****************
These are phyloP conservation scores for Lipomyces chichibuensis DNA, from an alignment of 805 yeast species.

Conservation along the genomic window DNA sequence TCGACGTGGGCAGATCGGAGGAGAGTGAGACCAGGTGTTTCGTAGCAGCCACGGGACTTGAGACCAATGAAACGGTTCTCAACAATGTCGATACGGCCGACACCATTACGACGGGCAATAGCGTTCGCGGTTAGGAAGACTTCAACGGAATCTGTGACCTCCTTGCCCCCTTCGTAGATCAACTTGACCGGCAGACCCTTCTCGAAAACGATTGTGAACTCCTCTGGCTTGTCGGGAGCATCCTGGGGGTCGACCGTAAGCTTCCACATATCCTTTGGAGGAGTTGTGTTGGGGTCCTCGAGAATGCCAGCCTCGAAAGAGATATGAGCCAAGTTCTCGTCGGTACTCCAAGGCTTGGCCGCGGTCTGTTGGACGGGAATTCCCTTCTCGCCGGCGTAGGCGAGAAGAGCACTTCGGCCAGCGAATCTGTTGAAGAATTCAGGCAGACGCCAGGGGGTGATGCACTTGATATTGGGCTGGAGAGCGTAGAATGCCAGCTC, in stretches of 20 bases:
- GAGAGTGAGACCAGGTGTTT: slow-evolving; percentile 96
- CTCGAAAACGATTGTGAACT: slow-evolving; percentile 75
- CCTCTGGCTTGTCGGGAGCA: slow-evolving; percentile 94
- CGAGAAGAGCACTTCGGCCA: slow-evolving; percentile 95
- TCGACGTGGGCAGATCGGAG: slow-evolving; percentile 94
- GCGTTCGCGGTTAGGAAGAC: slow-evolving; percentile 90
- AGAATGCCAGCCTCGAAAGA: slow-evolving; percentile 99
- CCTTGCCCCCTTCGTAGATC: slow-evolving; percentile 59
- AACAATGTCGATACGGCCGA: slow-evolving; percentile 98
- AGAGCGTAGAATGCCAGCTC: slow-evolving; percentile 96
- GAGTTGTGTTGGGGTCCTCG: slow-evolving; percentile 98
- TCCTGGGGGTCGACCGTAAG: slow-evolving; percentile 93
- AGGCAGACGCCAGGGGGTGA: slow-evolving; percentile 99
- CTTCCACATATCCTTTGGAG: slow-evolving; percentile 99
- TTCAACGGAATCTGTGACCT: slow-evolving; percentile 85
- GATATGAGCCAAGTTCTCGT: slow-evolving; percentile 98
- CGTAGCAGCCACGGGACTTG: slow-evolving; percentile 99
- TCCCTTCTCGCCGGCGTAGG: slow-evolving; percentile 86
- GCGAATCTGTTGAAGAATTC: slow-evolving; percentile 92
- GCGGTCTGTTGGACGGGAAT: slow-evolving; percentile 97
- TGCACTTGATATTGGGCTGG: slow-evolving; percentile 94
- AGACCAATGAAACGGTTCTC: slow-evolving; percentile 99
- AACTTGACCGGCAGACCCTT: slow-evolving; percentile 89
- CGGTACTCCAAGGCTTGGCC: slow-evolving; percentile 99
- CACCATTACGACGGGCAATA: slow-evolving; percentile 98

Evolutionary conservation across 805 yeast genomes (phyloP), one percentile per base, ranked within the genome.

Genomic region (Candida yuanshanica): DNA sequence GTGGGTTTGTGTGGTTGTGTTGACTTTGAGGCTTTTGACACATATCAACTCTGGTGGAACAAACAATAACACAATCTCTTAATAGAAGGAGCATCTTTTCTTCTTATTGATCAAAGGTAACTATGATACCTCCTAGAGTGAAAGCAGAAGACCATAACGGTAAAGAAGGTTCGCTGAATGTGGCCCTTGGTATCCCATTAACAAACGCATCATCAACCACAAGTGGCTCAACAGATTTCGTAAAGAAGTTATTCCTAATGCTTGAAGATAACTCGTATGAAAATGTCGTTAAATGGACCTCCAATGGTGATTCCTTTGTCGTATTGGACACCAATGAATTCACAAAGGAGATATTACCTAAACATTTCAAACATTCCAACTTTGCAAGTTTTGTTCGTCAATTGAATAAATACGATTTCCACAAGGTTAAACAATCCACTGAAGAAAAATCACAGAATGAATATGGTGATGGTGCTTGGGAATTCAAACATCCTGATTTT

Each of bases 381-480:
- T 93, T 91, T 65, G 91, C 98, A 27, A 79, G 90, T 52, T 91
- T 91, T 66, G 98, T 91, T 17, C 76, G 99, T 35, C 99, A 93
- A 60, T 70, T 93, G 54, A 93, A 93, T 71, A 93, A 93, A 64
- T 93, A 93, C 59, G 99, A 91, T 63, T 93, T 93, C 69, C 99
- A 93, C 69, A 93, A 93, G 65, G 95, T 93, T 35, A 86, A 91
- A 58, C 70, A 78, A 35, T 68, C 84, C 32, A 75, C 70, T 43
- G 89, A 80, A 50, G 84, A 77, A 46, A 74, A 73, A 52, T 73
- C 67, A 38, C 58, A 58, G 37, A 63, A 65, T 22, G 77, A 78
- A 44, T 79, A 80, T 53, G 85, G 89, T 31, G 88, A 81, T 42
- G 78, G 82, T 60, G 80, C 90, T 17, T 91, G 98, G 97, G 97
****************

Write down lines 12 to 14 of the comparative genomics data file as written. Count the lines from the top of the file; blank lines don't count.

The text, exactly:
- AGAGCGTAGAATGCCAGCTC: slow-evolving; percentile 96
- GAGTTGTGTTGGGGTCCTCG: slow-evolving; percentile 98
- TCCTGGGGGTCGACCGTAAG: slow-evolving; percentile 93